'It's been a waste of space': Former MPS middle school transformed into housing for seniors

NOW: ’It’s been a waste of space’: Former MPS middle school transformed into housing for seniors

MILWAUKEE (CBS 58) -- The sounds of life have come back to a nearly century-old Milwaukee middle school that's sat vacant for more than 15 years. It's re-opening with a new use to the community. 

Thomas A. Edison Middle School got its start at the corner of Custer and 36th street in 1924, but MPS closed it in 2008. Now, with the structure in its centennial year, final touches are being made to fill the hallways with the sounds of laughter once again.

"We just got our certificate of occupancy today. Yay. So, we're all celebrating it," said Ted Matkom, Wisconsin Market President of Gorman & Company.

"It was closed for so long. It's such a hub in this neighborhood. So many people have ties to it," recalled Milwaukee Alderwoman Andrea Pratt.

Gorman & Company purchased the former school and pushed hard to redevelop the property, sourcing tax credits, and enterprising the entire design and construction. In the end the project cost upwards of $28 million.

"The nice thing about historic development is that you're not building a new four-story building that somebody can't like. This has been here since 1925. So, if you just make it look nice, it's gonna shine, which I think it does," said Matkom.

Matkom walked us around Edison's spacious hallways, where they've turned 63 former classrooms into 63 one-and-two-bedroom units.

"The great thing about it is it has that feel and charm of the school, but it has all the amenities of a modern-day apartment," said Matkom.

"This basement apartment used to be a locker room. And this is it all done, complete with new walk-in closets, washers and dryers, kitchen appliances and central air, but the apartments keep some of the old," Matkom said as we toured a lower-level apartment. "The Terrazel floors are all being reused. The wood floors are all being reused," he said.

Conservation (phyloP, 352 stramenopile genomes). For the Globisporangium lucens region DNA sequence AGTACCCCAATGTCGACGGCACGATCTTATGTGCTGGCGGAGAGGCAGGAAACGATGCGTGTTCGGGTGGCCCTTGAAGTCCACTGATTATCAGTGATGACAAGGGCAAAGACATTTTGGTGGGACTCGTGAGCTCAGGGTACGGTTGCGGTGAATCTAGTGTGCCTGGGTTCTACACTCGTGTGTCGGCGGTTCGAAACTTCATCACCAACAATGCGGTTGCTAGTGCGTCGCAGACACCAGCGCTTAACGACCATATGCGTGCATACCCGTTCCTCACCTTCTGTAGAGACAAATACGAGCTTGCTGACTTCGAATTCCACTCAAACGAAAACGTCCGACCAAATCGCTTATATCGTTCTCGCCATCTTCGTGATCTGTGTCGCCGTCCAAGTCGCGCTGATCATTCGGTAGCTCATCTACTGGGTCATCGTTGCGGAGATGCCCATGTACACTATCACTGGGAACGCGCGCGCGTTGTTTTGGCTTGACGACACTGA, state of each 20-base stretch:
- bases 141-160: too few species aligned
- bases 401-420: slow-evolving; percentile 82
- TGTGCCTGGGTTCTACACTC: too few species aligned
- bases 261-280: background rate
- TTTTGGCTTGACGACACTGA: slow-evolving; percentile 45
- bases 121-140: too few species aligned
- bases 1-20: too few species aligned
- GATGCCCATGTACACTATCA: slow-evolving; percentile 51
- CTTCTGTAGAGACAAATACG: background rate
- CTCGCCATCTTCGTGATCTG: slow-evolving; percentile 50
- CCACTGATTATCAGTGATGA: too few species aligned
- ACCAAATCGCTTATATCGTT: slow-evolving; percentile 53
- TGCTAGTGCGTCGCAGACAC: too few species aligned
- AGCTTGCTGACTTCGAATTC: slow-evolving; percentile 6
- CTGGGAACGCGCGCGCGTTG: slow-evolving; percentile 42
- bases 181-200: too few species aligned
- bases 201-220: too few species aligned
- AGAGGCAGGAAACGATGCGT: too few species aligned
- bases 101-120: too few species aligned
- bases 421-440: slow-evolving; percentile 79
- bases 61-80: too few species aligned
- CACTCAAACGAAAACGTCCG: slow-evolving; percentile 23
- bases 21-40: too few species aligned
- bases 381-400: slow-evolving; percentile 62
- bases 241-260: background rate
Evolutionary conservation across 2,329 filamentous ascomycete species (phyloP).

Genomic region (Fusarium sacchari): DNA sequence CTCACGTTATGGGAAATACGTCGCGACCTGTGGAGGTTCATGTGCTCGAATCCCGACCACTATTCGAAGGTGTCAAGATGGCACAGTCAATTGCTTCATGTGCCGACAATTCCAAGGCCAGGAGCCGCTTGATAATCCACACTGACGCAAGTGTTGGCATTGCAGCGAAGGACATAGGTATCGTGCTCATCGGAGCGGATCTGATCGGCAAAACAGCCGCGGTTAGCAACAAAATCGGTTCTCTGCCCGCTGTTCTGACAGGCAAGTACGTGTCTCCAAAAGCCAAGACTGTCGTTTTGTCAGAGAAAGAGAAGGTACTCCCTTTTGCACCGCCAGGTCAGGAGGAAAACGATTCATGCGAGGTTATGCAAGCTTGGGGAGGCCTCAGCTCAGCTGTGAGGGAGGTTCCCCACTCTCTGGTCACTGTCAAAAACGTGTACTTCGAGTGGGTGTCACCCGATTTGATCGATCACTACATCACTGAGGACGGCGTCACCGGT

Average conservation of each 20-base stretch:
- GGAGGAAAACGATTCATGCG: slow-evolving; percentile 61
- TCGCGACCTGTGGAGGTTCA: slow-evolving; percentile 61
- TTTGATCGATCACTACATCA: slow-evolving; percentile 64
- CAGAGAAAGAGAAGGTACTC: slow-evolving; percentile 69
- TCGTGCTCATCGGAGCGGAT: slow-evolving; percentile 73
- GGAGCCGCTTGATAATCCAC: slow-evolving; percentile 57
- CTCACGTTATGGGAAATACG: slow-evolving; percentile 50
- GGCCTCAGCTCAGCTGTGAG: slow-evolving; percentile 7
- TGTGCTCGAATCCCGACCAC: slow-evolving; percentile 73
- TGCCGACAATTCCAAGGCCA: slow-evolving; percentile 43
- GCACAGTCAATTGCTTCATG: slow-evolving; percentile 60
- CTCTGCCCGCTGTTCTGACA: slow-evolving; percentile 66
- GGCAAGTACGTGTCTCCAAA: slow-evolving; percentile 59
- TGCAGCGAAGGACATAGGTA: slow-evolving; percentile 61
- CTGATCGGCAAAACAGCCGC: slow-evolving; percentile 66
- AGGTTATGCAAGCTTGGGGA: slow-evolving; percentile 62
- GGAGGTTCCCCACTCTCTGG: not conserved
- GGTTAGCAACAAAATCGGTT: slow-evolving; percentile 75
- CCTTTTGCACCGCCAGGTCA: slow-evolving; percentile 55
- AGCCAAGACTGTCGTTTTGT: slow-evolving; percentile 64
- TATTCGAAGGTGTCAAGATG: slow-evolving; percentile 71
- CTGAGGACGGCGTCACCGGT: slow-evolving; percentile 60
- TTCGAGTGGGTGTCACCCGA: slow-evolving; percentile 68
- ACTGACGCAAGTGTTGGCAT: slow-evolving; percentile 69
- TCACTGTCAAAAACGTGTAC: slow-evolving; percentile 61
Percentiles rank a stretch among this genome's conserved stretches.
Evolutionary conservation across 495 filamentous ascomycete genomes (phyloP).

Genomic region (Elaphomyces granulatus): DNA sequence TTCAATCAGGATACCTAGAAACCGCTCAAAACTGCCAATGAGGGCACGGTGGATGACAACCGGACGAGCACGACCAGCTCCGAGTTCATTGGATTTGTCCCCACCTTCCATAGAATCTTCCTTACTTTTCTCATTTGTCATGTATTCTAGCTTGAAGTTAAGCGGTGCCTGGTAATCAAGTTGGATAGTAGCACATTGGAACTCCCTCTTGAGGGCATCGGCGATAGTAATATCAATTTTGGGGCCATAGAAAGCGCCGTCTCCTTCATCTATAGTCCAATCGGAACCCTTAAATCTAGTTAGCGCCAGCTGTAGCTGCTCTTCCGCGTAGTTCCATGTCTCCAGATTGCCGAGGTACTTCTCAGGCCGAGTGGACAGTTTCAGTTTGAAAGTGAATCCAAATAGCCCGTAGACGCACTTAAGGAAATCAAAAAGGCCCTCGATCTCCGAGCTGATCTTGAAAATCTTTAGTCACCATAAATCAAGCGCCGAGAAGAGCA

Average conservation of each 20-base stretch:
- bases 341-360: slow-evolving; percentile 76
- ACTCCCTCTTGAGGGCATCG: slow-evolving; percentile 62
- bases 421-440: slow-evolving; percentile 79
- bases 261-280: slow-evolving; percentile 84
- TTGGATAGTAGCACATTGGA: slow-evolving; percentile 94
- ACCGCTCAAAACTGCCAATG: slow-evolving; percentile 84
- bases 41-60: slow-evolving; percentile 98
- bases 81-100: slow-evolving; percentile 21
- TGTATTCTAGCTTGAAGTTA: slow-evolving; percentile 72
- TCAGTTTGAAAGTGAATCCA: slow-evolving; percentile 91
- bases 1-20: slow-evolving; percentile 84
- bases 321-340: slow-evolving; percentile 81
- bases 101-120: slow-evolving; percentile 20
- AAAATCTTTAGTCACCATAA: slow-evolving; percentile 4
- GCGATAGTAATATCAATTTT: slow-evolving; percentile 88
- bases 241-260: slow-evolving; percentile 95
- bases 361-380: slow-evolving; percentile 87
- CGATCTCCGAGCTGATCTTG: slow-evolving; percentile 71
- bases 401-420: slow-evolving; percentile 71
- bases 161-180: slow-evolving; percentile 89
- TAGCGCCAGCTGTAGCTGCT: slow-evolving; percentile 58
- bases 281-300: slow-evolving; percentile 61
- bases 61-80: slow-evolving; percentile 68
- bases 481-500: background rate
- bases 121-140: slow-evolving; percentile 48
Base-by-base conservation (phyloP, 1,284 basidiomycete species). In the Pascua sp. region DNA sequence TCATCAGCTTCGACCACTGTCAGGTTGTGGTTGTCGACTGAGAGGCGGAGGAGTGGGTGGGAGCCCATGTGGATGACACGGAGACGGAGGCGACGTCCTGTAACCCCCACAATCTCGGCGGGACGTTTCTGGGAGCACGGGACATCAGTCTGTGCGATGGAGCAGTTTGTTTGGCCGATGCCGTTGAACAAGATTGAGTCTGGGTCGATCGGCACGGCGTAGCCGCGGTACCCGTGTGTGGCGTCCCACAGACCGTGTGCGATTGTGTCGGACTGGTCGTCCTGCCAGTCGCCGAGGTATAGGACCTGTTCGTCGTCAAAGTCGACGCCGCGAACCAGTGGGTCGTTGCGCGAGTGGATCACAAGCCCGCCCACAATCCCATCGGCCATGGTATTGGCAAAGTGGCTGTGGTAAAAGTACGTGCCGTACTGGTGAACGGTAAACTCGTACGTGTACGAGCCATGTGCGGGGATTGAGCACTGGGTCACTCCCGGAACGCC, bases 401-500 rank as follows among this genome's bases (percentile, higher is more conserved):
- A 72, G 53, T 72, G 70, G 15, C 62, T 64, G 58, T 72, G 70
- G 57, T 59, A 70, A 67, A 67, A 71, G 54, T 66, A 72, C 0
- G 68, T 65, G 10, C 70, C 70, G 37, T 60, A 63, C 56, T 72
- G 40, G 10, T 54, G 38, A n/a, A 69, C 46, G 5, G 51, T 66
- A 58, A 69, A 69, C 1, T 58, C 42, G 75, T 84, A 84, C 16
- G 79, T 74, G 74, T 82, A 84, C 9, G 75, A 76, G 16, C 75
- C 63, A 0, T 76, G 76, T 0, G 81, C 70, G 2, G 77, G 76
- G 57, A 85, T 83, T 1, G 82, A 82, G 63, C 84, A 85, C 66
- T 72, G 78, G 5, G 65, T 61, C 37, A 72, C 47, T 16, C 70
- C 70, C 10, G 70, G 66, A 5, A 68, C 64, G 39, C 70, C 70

The units are meant to be affordable housing for seniors, age 55 and up.

"And we size all of the rents to 30% of the person's income," Matkom said. "If you make $50,000, your rent will be $15,000 out of that $50,000."

Several of the seniors moving in know the building well. They attended Edison Middle School and should recognize parts that have been saved.

"We had to save you know the original entrance to the classroom and the original door," said Matkom.

The nearly 100-year-old building is on the state's historic registry. Edison's historic charm is evident in every hallway. Even some of the lockers will still be here when seniors move in.

"The lockers are not useable, they're all locked, but per historic standards we had to save them to give you that school flavor," Matkom said.

There are two gymnasiums and an auditorium too. Matkom says funding prevented them from bringing those up to code. So, developers had to seal them off from public use.

Ray Gerbensky, construction superintendent with Gorman & Company, showed us memorabilia that's being stored in the auditorium for now. They include remnants of Edison's mascot, the Knights.

Authentic cast-iron radiators still stand sturdy throughout the building that still has units available for rent.

"What's amazing about these historic buildings that Milwaukee Public Schools built is they're architecturally significant. They're built like a fortress, so they're gonna stand for decades," said Matkom.

Those who live nearby say they're thrilled to see it all come together.

"It's been a waste of space honestly just since it's such a large building and nothing going on, so it's pretty good to see them actually doing something with it," said Jeremy Wheeler, a neighbor who leaves near the old school building.

"To go back to this motto where we're going to see people walking in and out and living their life and enjoying this new rediscovered space, it's a great thing," said Alderwoman Pratt.



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